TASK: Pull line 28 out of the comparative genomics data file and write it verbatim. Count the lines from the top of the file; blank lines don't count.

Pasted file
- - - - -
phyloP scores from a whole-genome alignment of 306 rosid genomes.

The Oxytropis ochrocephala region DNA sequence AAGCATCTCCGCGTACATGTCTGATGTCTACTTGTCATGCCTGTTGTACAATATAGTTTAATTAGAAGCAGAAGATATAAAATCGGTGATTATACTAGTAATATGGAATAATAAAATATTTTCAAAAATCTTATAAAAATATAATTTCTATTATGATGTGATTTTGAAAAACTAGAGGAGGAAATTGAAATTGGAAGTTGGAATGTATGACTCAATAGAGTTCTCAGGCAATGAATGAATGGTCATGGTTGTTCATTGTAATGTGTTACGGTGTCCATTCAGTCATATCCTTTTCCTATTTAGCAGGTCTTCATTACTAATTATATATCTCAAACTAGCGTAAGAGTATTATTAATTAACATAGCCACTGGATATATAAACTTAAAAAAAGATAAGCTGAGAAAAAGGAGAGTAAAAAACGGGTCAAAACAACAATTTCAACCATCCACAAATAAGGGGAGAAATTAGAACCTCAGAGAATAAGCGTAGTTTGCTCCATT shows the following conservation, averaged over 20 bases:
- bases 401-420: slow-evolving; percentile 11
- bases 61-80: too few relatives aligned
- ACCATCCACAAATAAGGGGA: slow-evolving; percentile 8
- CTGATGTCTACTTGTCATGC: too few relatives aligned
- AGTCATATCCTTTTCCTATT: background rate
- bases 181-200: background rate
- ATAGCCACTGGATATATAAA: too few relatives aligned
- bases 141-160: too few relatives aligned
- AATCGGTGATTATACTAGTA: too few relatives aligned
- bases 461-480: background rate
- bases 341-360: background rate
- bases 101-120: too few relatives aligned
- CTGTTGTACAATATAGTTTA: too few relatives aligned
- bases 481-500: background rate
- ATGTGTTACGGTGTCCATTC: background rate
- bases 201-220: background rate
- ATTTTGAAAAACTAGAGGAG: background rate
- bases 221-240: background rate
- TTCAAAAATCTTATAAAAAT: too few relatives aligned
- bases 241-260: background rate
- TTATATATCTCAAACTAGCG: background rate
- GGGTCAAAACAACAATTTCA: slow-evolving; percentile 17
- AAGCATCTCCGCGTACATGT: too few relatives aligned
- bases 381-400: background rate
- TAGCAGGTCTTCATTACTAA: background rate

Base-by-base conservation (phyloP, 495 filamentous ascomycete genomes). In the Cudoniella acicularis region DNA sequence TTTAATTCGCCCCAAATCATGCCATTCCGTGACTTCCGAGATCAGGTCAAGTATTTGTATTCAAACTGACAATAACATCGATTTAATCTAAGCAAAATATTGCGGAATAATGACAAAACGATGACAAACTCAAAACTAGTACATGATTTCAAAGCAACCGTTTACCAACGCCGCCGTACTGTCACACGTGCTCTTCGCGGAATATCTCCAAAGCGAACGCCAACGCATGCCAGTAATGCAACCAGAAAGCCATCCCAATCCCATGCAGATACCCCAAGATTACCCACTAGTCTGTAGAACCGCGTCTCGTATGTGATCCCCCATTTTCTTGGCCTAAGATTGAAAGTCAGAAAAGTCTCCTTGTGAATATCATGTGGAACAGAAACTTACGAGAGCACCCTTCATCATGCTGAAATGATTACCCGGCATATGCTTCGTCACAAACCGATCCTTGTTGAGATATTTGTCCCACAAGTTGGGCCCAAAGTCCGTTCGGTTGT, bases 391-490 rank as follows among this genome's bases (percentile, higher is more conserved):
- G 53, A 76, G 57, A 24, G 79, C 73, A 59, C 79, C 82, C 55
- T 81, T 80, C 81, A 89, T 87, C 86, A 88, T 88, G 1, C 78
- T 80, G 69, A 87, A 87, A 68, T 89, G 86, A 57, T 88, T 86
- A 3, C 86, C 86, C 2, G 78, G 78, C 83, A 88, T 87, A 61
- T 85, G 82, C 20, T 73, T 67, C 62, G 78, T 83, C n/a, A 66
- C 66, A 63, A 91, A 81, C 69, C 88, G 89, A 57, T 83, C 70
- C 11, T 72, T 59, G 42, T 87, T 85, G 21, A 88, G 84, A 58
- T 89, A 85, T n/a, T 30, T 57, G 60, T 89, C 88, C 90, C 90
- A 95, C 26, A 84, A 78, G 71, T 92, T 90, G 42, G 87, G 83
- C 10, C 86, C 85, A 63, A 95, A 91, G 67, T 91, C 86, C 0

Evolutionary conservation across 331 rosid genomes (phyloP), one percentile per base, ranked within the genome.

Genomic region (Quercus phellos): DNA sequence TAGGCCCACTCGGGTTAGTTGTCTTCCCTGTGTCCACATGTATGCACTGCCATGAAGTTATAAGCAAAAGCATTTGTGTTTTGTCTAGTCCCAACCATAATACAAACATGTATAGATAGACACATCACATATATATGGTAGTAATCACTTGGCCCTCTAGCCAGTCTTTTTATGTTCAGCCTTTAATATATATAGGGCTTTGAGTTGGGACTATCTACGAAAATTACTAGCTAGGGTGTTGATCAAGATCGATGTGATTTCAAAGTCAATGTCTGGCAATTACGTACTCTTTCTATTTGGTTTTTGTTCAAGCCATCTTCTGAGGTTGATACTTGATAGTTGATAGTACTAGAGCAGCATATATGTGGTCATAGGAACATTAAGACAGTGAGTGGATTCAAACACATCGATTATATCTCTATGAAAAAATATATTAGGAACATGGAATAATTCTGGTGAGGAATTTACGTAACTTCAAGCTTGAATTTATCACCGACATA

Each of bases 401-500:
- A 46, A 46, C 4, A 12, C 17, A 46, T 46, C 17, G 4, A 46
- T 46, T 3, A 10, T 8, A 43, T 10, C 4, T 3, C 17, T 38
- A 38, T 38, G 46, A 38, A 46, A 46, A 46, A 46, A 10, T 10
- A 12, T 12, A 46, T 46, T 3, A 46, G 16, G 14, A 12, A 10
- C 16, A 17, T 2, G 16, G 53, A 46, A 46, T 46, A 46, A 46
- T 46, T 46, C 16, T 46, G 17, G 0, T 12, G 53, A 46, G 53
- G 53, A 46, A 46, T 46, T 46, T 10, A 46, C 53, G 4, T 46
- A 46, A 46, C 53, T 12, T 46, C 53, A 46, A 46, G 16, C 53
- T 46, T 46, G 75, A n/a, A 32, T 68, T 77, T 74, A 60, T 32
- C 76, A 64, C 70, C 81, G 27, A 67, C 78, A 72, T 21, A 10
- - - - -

Base-by-base conservation (phyloP, 495 filamentous ascomycete genomes). In the Cudoniella acicularis region DNA sequence TTTAATTCGCCCCAAATCATGCCATTCCGTGACTTCCGAGATCAGGTCAAGTATTTGTATTCAAACTGACAATAACATCGATTTAATCTAAGCAAAATATTGCGGAATAATGACAAAACGATGACAAACTCAAAACTAGTACATGATTTCAAAGCAACCGTTTACCAACGCCGCCGTACTGTCACACGTGCTCTTCGCGGAATATCTCCAAAGCGAACGCCAACGCATGCCAGTAATGCAACCAGAAAGCCATCCCAATCCCATGCAGATACCCCAAGATTACCCACTAGTCTGTAGAACCGCGTCTCGTATGTGATCCCCCATTTTCTTGGCCTAAGATTGAAAGTCAGAAAAGTCTCCTTGTGAATATCATGTGGAACAGAAACTTACGAGAGCACCCTTCATCATGCTGAAATGATTACCCGGCATATGCTTCGTCACAAACCGATCCTTGTTGAGATATTTGTCCCACAAGTTGGGCCCAAAGTCCGTTCGGTTGT, bases 391-490 rank as follows among this genome's bases (percentile, higher is more conserved):